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Long distance troubleshooting is difficult at best, nearly impossible without at least some details of your situation.

is your grill too big, is it too small, does your grill have studs or is it mounted with nuts and bolts, are the holes in the valance not lining up with the holes in your grill....... I think you get the idea.

help us out with details and then maybe we can help you out with a solution.


From the photo it would appear you have a rubber trim on the valance panel? There is no rubber seal in this area, the grill either (later models) has screws through he frame or (early models) studs with nuts and screws directly to the valance.

@TimoTs posted:

is there a specific topic where i can introduce myself? and another quick question. any ideas on how to install the front radiator grill? since the screws are on the other side

Nothing formally. You can introduce yourself in the Alessandro's Neighborhood Pub or in the Specific De Tomaso Information topics.

Your options are limited to coming from underneath since your radiator mounting has been altered from stock.

Tim, there were two different rad grille mounting methods, due to the rapid time between conception and production of the Pantera, it was belatedly found that because the front trunk was a sealed space, if the bowden cable that opens the hood breaks or becomes disconnected, the hood cannot be opened without cutting your way in. So on later examples, bolts & nuts were used that allows removal of the radiator grille and thus (difficult but possible) access up to the hood release mechanism. Think of this when you install the grille on your car.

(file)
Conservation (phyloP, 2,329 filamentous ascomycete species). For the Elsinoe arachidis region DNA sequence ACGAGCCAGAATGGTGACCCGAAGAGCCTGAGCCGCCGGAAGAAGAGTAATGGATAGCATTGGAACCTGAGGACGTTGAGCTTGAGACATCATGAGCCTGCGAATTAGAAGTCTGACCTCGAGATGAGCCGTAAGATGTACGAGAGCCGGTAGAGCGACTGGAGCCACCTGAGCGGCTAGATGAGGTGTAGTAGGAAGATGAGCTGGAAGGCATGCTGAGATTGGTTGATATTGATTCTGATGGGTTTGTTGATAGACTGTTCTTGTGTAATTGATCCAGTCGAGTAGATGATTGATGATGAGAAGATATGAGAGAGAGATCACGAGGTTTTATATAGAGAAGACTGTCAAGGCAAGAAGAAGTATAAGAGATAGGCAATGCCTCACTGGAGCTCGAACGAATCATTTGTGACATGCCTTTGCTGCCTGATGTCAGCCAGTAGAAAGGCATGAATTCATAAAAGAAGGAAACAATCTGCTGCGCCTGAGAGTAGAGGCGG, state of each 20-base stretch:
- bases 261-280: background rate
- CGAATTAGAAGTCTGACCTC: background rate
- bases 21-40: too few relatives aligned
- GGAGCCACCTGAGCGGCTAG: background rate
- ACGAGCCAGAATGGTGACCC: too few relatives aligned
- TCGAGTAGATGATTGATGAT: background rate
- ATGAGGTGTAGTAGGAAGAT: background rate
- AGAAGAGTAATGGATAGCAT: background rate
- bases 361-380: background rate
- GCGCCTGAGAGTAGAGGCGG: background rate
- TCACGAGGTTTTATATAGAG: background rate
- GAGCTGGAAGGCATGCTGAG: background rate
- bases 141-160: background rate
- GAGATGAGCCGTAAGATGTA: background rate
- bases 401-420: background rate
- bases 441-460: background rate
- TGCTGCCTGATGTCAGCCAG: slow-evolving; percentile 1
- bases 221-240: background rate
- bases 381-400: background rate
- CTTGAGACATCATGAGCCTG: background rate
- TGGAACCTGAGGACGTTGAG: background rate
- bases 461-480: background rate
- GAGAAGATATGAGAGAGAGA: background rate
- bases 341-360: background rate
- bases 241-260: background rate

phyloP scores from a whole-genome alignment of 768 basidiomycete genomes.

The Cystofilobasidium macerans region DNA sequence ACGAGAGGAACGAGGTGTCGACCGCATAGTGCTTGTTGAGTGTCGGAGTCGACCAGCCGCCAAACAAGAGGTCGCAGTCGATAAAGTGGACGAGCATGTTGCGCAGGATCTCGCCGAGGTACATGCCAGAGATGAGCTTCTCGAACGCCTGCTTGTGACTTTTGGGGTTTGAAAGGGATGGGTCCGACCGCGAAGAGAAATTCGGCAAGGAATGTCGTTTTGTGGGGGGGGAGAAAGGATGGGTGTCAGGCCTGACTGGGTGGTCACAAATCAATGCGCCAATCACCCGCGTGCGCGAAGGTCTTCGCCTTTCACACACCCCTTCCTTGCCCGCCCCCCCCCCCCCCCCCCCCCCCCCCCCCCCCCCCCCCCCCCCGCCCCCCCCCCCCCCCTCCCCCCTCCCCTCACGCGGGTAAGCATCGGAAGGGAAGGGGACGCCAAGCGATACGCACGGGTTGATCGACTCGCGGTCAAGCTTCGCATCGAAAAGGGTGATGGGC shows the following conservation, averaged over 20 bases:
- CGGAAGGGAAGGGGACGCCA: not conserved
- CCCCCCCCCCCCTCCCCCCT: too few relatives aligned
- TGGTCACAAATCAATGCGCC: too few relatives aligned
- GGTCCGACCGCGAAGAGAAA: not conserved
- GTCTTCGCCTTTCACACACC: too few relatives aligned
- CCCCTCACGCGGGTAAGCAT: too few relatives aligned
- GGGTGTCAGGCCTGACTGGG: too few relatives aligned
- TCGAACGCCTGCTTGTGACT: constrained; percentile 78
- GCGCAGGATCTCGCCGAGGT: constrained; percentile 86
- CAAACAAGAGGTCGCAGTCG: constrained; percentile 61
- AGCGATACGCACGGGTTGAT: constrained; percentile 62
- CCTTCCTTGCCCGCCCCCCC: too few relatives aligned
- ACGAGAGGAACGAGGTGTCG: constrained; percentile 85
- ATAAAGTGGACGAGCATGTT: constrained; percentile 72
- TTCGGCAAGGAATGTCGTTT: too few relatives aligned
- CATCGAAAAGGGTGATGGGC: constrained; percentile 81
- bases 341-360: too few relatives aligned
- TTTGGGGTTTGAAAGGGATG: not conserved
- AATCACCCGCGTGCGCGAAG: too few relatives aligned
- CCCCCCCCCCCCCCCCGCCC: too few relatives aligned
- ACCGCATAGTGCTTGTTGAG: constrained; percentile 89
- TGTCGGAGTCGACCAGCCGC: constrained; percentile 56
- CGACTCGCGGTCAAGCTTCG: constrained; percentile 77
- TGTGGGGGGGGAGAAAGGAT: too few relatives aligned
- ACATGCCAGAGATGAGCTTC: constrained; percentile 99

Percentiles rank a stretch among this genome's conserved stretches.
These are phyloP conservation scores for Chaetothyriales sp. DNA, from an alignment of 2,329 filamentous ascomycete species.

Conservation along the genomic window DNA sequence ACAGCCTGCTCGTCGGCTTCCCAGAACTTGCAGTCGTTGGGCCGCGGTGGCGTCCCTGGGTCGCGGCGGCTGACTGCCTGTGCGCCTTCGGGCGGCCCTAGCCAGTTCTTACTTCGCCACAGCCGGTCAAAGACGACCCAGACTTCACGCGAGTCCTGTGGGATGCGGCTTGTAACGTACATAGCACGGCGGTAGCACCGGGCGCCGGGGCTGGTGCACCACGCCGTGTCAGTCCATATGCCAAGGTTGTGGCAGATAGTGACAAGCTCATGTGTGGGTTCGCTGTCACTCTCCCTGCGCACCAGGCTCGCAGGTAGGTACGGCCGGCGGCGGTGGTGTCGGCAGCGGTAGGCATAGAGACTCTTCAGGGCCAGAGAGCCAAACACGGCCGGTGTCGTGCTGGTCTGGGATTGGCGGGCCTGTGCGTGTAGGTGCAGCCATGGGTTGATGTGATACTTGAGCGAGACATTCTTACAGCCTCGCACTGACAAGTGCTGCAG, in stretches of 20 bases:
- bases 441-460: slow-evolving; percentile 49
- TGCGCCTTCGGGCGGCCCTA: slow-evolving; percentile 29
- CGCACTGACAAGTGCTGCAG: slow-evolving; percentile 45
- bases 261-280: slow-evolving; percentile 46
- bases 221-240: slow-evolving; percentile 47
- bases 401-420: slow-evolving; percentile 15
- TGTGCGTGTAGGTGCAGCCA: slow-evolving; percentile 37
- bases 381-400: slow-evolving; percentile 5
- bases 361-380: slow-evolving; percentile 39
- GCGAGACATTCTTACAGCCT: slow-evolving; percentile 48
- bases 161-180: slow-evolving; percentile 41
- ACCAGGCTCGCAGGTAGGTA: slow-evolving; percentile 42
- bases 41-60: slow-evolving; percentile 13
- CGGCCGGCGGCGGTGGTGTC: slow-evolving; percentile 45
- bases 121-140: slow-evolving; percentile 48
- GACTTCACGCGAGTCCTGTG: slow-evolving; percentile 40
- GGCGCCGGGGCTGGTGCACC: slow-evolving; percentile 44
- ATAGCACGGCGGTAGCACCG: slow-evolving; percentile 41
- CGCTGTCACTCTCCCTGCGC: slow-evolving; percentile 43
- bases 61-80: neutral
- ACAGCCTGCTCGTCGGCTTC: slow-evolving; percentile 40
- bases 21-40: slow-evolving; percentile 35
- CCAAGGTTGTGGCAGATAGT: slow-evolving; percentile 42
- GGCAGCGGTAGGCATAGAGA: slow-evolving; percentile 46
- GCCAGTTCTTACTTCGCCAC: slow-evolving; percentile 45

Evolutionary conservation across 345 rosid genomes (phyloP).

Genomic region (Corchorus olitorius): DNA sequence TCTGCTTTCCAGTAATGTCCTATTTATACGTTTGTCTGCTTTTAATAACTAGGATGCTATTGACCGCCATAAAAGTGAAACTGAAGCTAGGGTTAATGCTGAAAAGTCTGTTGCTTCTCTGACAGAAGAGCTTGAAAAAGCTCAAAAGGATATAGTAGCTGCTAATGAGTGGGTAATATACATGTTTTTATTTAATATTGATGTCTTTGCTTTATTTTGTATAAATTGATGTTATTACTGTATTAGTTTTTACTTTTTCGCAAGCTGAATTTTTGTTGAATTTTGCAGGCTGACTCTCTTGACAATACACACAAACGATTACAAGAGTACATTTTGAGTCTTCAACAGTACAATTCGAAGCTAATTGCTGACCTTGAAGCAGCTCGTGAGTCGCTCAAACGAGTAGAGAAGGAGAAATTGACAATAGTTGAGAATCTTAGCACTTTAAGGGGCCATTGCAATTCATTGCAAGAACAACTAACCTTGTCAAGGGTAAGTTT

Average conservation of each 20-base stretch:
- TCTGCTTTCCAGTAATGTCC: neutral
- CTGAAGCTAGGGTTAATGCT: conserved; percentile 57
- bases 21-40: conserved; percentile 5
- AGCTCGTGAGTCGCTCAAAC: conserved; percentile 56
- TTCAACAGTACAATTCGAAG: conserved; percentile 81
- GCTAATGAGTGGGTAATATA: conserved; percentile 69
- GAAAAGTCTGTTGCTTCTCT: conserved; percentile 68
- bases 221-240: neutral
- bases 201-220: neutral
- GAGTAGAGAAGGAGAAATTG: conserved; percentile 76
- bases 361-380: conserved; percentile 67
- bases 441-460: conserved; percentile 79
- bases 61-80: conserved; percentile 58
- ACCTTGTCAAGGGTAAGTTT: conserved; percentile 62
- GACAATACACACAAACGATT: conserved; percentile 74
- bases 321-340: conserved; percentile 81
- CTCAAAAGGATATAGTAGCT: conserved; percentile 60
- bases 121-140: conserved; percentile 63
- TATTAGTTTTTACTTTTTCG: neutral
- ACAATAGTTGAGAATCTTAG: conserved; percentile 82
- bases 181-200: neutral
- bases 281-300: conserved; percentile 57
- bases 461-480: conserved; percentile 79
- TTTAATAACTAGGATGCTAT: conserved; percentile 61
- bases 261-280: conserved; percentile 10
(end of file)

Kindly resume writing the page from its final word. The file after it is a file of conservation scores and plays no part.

Later still, with the release of 'L' models in Sept.1972, an official TSB (Tech Service Bulletin 9, article 64) was released that recommended installing a second short aux. hood release cable that attaches to the hood release mechanism, and goes thru a grommeted hole drilled at a certain spot in the toe box from the front trunk, so it hangs above the accelerator pedal.  Thus in the event cited, the hood can be released much easier than removing the rad grille (or worst case, cutting). An 8-1/2 X 11" 98-pg illustrated book of all the Ford-issued TSBs for the Pantera is available from the U.S vendors, or can be found in the POCA Archives as a downloadable PDF file for POCA members.

Owners also found that if the hole you must drill for the aux. release cable is made about 1" or larger OD instead of only 5/16" as mentioned in the TSB, it makes a convenient outside access for removing one of the tiny circlips that retain the clutch master cylinder actuating rod pivot pin (to release the clutch master cylinder for service), which is otherwise often a difficult job due to very limited access & visibility up under the dashboard. If necessary, a plastic cap-plug of a size that fits your big drilled hole (with a small hole in the plug for the aux. release cable), will block the small amount of warm radiator air leaking through the large drilling. Plastic cap-plugs in std sizes are available from hardware stores, or the vendors. Welcome aboard.

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